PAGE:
There’s little doubt that the future of work is hybrid. But organizations walk a fine line between offering a culture of freedom to work from anywhere and a culture of silos and isolation. The antidote is connectedness through collaboration.
OKRs themselves embody collaboration. Setting team and individual OKRs should be negotiated between managers and the OKRs’ owners. Managers may set overly ambitious goals; employees may set conservative goals (especially in environments where hitting KPI targets are rewarded) and together they meet somewhere in the middle to set reasonably ambitious goals. This collaboration continues well after the OKRs are established. They are tracked and reassessed over time. After all, OKRs are solution agnostic and designed to keep organizations agile and capable of responding to threats and opportunities.
Thoughtful OKRs aren’t just developed collaboratively; they also enable collaboration. Whether remote or office-based, employees need visibility into what’s happening around them to transcend natural department silos and a “going it alone” mindset.
OKRs help employees understand what everyone is working on by creating a web of objectives that tie one colleague’s roles and responsibilities to another’s and anchor them to larger company priorities. By pinpointing related objectives, OKRs show the interconnectedness of each employee’s responsibilities. This objective mapping helps employees coordinate across reporting lines, enable cross-functional teams, and cultivate a collaborative culture.
The OKRs methodology prioritizes measurable outcomes (what the business wants to accomplish) over outputs (the actions needed to achieve those outcomes). And this laser focus on results sets crystal clear expectations for employees and teams, so they can succeed.
Of course, things don’t always go according to plan in the real world. So, the accountable culture that OKRs build must go both ways. Both managers and employees need to own things that don’t go well. And, with the measurable results, OKRs provide, seeing success or failure isn’t hard.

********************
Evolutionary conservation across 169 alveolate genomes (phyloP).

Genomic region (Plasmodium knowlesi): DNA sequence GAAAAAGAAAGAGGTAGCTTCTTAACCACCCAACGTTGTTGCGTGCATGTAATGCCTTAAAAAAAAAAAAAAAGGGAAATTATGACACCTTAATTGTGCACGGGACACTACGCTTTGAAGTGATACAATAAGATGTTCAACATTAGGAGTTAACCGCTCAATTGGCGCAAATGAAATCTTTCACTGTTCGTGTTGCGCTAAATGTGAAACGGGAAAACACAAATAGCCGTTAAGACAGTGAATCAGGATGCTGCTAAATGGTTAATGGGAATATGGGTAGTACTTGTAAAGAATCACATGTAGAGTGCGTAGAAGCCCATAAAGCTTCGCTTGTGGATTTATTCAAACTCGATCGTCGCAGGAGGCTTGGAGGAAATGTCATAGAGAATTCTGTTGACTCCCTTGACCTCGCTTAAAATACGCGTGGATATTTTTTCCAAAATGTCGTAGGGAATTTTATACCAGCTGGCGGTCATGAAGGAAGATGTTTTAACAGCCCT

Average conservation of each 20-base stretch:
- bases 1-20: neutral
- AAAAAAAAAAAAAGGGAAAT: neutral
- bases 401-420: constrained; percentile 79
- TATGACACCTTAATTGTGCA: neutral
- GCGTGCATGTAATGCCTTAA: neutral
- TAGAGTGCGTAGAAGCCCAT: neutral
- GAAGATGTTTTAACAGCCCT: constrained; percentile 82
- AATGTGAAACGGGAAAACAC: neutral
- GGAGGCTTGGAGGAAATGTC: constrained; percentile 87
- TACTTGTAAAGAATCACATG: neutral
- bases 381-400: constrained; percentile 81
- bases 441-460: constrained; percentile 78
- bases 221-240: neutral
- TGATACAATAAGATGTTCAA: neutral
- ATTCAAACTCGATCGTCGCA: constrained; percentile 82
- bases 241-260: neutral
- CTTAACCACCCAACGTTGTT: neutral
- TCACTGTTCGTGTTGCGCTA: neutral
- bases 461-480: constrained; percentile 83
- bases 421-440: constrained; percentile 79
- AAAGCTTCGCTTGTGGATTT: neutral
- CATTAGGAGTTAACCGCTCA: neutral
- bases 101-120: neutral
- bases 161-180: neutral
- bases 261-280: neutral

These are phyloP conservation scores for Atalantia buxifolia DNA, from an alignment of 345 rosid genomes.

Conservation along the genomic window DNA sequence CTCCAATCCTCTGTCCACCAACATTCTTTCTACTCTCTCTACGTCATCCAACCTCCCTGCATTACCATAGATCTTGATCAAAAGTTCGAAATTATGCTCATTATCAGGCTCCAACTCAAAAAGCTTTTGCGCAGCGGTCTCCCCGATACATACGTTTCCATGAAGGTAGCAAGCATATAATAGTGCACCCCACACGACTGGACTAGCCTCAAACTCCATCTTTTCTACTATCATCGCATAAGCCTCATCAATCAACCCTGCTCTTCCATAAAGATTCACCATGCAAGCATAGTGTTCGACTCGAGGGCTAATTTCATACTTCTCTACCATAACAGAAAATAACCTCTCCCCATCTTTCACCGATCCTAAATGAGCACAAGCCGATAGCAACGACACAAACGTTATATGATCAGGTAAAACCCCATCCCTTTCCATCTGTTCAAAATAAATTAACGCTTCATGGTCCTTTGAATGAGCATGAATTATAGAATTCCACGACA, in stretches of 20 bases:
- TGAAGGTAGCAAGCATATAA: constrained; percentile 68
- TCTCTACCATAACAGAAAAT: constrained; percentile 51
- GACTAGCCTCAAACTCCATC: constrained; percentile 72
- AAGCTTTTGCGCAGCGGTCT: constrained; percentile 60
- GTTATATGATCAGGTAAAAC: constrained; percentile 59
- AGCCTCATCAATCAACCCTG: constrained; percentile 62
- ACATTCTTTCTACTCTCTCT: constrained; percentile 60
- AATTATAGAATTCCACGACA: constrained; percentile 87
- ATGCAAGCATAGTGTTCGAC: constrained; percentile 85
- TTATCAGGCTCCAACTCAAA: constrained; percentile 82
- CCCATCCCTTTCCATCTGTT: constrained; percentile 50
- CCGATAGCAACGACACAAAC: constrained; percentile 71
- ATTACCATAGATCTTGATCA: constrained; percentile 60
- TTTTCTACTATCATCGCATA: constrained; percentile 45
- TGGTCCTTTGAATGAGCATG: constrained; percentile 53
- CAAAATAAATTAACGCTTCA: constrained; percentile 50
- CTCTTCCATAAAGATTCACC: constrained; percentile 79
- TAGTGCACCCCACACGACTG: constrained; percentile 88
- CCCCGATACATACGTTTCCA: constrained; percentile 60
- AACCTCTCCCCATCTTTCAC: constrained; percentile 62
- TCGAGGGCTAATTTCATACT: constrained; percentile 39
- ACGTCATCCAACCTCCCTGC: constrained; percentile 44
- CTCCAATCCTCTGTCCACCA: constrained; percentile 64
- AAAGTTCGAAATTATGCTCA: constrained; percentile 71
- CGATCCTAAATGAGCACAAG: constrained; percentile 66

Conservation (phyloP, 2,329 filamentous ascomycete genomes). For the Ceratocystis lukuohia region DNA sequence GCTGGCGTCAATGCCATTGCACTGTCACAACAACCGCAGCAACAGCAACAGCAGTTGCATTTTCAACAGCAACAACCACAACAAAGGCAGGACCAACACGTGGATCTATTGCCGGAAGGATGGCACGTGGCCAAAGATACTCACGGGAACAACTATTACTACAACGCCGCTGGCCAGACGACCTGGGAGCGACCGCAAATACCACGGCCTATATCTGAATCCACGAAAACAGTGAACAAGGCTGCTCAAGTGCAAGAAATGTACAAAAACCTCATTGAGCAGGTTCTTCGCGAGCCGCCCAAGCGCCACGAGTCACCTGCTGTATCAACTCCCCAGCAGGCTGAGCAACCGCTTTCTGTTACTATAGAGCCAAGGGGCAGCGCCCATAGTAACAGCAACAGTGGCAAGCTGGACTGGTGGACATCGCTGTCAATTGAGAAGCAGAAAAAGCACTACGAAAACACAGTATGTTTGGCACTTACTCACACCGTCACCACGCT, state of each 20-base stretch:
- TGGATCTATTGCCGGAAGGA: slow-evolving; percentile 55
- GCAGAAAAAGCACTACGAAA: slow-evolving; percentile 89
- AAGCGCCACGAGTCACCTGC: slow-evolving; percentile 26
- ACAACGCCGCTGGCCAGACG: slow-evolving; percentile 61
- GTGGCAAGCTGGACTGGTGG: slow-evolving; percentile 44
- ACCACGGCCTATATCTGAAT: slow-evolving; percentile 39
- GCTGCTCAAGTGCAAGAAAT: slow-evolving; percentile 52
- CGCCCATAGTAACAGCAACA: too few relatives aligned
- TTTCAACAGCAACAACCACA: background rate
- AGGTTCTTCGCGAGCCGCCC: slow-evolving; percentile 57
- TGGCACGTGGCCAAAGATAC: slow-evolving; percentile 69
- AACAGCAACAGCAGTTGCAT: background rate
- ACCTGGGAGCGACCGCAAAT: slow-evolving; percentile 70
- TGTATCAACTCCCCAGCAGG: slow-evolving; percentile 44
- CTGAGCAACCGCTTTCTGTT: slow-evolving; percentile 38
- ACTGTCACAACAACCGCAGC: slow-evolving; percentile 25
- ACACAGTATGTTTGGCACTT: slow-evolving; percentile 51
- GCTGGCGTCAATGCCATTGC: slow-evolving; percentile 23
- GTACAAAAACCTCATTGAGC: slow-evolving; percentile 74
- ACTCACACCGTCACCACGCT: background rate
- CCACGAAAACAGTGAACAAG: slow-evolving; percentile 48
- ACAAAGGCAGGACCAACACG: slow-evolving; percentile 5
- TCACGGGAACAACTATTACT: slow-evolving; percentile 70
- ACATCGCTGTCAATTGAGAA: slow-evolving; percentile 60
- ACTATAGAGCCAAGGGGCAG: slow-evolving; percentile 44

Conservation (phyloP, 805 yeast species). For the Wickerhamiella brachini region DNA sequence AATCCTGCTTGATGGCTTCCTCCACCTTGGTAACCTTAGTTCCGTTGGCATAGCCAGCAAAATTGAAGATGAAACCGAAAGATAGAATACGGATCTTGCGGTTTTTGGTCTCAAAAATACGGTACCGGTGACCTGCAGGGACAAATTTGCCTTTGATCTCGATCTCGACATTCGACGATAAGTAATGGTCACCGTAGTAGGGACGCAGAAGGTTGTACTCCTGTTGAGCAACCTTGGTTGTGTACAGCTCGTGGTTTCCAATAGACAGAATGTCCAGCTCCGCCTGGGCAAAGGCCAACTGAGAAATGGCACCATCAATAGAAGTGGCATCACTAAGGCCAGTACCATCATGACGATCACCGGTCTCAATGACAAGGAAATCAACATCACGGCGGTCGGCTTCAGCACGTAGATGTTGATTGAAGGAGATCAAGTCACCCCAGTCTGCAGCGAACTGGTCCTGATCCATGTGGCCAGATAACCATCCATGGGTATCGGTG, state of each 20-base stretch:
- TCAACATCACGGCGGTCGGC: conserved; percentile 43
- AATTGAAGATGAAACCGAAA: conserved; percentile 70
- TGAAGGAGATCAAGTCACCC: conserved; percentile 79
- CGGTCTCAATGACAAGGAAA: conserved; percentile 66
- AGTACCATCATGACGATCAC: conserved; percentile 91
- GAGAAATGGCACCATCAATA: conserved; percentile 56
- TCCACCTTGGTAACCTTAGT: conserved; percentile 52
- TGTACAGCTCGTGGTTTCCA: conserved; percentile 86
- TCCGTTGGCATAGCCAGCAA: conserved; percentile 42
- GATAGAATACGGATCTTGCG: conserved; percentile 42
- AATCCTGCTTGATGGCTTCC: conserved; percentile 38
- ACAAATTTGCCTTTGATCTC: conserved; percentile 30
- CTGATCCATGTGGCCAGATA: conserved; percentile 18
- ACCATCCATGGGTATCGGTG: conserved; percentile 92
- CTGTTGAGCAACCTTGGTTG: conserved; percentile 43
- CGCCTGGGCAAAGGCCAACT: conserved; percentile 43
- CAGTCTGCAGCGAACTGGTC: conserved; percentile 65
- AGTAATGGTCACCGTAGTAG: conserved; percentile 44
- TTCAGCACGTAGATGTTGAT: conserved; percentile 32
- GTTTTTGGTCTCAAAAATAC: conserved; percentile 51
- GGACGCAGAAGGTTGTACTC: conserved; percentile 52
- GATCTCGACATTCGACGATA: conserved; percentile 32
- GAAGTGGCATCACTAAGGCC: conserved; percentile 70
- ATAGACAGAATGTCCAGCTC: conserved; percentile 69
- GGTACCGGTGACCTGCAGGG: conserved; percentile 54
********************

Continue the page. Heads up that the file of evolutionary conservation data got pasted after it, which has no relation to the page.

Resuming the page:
There are no surprises with an effective OKRs platform. Real-time data shows employees how their efforts are (or aren’t) progressing toward their goals while leaders get a bird’s eye view of activity. Analytics, progress monitoring, and OKR auditing allow managers and executives to track progress and make changes when necessary.
This OKR-enabled accountability has another benefit for employees and leaders alike. It eliminates micromanagement. With each employee and team understanding the outcomes they own; managers can focus on supporting their teams instead of looking over employees’ shoulders all day.
Superficial perks are nice to have, but they are often just distractions. Instead of attracting and maintaining talent solely through corporate perks, organizations should focus on what makes a modern workforce thrive: workplace engagement, collaboration, and accountability.
To build great teams that can crush OKRs, it’s critical that you hire the right person for the right role. The right people in the right seats are critical to the success of any organization. We give organizations the tools, framework, and education so they can consistently attract, hire and keep – happily engaged employees!